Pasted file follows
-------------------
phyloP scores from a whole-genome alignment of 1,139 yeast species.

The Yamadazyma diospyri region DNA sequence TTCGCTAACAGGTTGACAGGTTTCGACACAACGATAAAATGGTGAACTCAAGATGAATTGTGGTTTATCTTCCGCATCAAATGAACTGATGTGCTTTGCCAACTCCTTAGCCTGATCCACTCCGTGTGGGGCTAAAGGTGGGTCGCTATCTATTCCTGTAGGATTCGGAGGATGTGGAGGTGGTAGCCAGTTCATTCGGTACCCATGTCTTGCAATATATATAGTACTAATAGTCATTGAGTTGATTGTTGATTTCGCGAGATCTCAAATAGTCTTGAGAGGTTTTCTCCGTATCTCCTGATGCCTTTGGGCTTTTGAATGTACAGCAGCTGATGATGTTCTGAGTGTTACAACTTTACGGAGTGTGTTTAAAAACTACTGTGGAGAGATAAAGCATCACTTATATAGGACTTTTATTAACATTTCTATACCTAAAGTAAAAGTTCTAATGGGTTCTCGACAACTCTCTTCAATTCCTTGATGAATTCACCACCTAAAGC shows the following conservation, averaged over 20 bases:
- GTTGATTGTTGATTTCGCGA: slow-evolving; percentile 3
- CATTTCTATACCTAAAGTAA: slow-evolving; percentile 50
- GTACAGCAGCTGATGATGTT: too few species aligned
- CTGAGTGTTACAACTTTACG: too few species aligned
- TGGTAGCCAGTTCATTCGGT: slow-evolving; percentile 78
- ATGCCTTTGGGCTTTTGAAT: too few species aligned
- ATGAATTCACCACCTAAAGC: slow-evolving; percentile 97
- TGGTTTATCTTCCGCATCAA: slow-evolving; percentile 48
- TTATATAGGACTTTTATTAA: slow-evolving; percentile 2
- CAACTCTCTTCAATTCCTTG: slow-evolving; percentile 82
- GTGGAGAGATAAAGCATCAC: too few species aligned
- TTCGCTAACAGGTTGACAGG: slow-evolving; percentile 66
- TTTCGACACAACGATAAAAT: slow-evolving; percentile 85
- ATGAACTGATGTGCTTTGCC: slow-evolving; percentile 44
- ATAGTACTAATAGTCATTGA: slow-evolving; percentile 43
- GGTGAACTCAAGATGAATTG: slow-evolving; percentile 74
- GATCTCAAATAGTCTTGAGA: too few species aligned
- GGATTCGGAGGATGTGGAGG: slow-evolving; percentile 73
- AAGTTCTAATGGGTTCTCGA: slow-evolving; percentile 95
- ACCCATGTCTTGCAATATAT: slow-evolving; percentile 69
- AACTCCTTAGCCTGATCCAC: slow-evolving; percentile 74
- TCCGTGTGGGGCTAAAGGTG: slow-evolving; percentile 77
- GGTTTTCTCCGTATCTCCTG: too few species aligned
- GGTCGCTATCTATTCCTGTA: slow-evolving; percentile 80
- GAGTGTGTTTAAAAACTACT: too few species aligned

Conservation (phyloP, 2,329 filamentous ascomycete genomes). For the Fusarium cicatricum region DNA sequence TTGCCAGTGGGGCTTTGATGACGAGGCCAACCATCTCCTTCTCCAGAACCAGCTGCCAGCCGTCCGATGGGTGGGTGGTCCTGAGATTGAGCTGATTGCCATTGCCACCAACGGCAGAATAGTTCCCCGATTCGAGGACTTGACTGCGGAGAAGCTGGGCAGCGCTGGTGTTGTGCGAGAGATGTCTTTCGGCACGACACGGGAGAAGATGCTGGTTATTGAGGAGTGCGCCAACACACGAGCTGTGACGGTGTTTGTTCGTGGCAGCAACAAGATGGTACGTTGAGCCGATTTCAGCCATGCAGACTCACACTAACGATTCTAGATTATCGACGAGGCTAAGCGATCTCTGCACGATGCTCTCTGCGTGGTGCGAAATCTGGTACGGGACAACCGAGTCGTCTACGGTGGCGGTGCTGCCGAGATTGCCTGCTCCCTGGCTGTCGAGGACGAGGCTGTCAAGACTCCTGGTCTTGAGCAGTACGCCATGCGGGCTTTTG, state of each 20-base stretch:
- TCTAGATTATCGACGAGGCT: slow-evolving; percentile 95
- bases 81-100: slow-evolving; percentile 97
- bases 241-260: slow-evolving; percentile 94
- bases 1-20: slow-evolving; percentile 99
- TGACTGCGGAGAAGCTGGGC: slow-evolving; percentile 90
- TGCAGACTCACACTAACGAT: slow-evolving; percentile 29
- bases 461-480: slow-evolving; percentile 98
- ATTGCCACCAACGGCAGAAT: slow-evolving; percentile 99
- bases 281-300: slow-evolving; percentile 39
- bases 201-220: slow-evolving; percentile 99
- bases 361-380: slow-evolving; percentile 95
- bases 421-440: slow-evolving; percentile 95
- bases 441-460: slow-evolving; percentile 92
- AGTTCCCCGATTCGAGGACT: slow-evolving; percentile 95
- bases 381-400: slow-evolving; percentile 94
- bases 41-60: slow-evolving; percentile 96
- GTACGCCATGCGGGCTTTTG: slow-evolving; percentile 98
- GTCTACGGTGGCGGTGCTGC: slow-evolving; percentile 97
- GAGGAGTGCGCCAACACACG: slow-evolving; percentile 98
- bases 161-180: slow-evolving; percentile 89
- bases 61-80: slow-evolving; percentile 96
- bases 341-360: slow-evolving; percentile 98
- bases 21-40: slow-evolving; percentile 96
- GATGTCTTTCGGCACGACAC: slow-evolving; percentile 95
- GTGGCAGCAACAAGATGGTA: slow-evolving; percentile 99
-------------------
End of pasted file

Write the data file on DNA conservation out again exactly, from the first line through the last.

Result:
phyloP scores from a whole-genome alignment of 1,139 yeast species.

The Yamadazyma diospyri region DNA sequence TTCGCTAACAGGTTGACAGGTTTCGACACAACGATAAAATGGTGAACTCAAGATGAATTGTGGTTTATCTTCCGCATCAAATGAACTGATGTGCTTTGCCAACTCCTTAGCCTGATCCACTCCGTGTGGGGCTAAAGGTGGGTCGCTATCTATTCCTGTAGGATTCGGAGGATGTGGAGGTGGTAGCCAGTTCATTCGGTACCCATGTCTTGCAATATATATAGTACTAATAGTCATTGAGTTGATTGTTGATTTCGCGAGATCTCAAATAGTCTTGAGAGGTTTTCTCCGTATCTCCTGATGCCTTTGGGCTTTTGAATGTACAGCAGCTGATGATGTTCTGAGTGTTACAACTTTACGGAGTGTGTTTAAAAACTACTGTGGAGAGATAAAGCATCACTTATATAGGACTTTTATTAACATTTCTATACCTAAAGTAAAAGTTCTAATGGGTTCTCGACAACTCTCTTCAATTCCTTGATGAATTCACCACCTAAAGC shows the following conservation, averaged over 20 bases:
- GTTGATTGTTGATTTCGCGA: slow-evolving; percentile 3
- CATTTCTATACCTAAAGTAA: slow-evolving; percentile 50
- GTACAGCAGCTGATGATGTT: too few species aligned
- CTGAGTGTTACAACTTTACG: too few species aligned
- TGGTAGCCAGTTCATTCGGT: slow-evolving; percentile 78
- ATGCCTTTGGGCTTTTGAAT: too few species aligned
- ATGAATTCACCACCTAAAGC: slow-evolving; percentile 97
- TGGTTTATCTTCCGCATCAA: slow-evolving; percentile 48
- TTATATAGGACTTTTATTAA: slow-evolving; percentile 2
- CAACTCTCTTCAATTCCTTG: slow-evolving; percentile 82
- GTGGAGAGATAAAGCATCAC: too few species aligned
- TTCGCTAACAGGTTGACAGG: slow-evolving; percentile 66
- TTTCGACACAACGATAAAAT: slow-evolving; percentile 85
- ATGAACTGATGTGCTTTGCC: slow-evolving; percentile 44
- ATAGTACTAATAGTCATTGA: slow-evolving; percentile 43
- GGTGAACTCAAGATGAATTG: slow-evolving; percentile 74
- GATCTCAAATAGTCTTGAGA: too few species aligned
- GGATTCGGAGGATGTGGAGG: slow-evolving; percentile 73
- AAGTTCTAATGGGTTCTCGA: slow-evolving; percentile 95
- ACCCATGTCTTGCAATATAT: slow-evolving; percentile 69
- AACTCCTTAGCCTGATCCAC: slow-evolving; percentile 74
- TCCGTGTGGGGCTAAAGGTG: slow-evolving; percentile 77
- GGTTTTCTCCGTATCTCCTG: too few species aligned
- GGTCGCTATCTATTCCTGTA: slow-evolving; percentile 80
- GAGTGTGTTTAAAAACTACT: too few species aligned

Conservation (phyloP, 2,329 filamentous ascomycete genomes). For the Fusarium cicatricum region DNA sequence TTGCCAGTGGGGCTTTGATGACGAGGCCAACCATCTCCTTCTCCAGAACCAGCTGCCAGCCGTCCGATGGGTGGGTGGTCCTGAGATTGAGCTGATTGCCATTGCCACCAACGGCAGAATAGTTCCCCGATTCGAGGACTTGACTGCGGAGAAGCTGGGCAGCGCTGGTGTTGTGCGAGAGATGTCTTTCGGCACGACACGGGAGAAGATGCTGGTTATTGAGGAGTGCGCCAACACACGAGCTGTGACGGTGTTTGTTCGTGGCAGCAACAAGATGGTACGTTGAGCCGATTTCAGCCATGCAGACTCACACTAACGATTCTAGATTATCGACGAGGCTAAGCGATCTCTGCACGATGCTCTCTGCGTGGTGCGAAATCTGGTACGGGACAACCGAGTCGTCTACGGTGGCGGTGCTGCCGAGATTGCCTGCTCCCTGGCTGTCGAGGACGAGGCTGTCAAGACTCCTGGTCTTGAGCAGTACGCCATGCGGGCTTTTG, state of each 20-base stretch:
- TCTAGATTATCGACGAGGCT: slow-evolving; percentile 95
- bases 81-100: slow-evolving; percentile 97
- bases 241-260: slow-evolving; percentile 94
- bases 1-20: slow-evolving; percentile 99
- TGACTGCGGAGAAGCTGGGC: slow-evolving; percentile 90
- TGCAGACTCACACTAACGAT: slow-evolving; percentile 29
- bases 461-480: slow-evolving; percentile 98
- ATTGCCACCAACGGCAGAAT: slow-evolving; percentile 99
- bases 281-300: slow-evolving; percentile 39
- bases 201-220: slow-evolving; percentile 99
- bases 361-380: slow-evolving; percentile 95
- bases 421-440: slow-evolving; percentile 95
- bases 441-460: slow-evolving; percentile 92
- AGTTCCCCGATTCGAGGACT: slow-evolving; percentile 95
- bases 381-400: slow-evolving; percentile 94
- bases 41-60: slow-evolving; percentile 96
- GTACGCCATGCGGGCTTTTG: slow-evolving; percentile 98
- GTCTACGGTGGCGGTGCTGC: slow-evolving; percentile 97
- GAGGAGTGCGCCAACACACG: slow-evolving; percentile 98
- bases 161-180: slow-evolving; percentile 89
- bases 61-80: slow-evolving; percentile 96
- bases 341-360: slow-evolving; percentile 98
- bases 21-40: slow-evolving; percentile 96
- GATGTCTTTCGGCACGACAC: slow-evolving; percentile 95
- GTGGCAGCAACAAGATGGTA: slow-evolving; percentile 99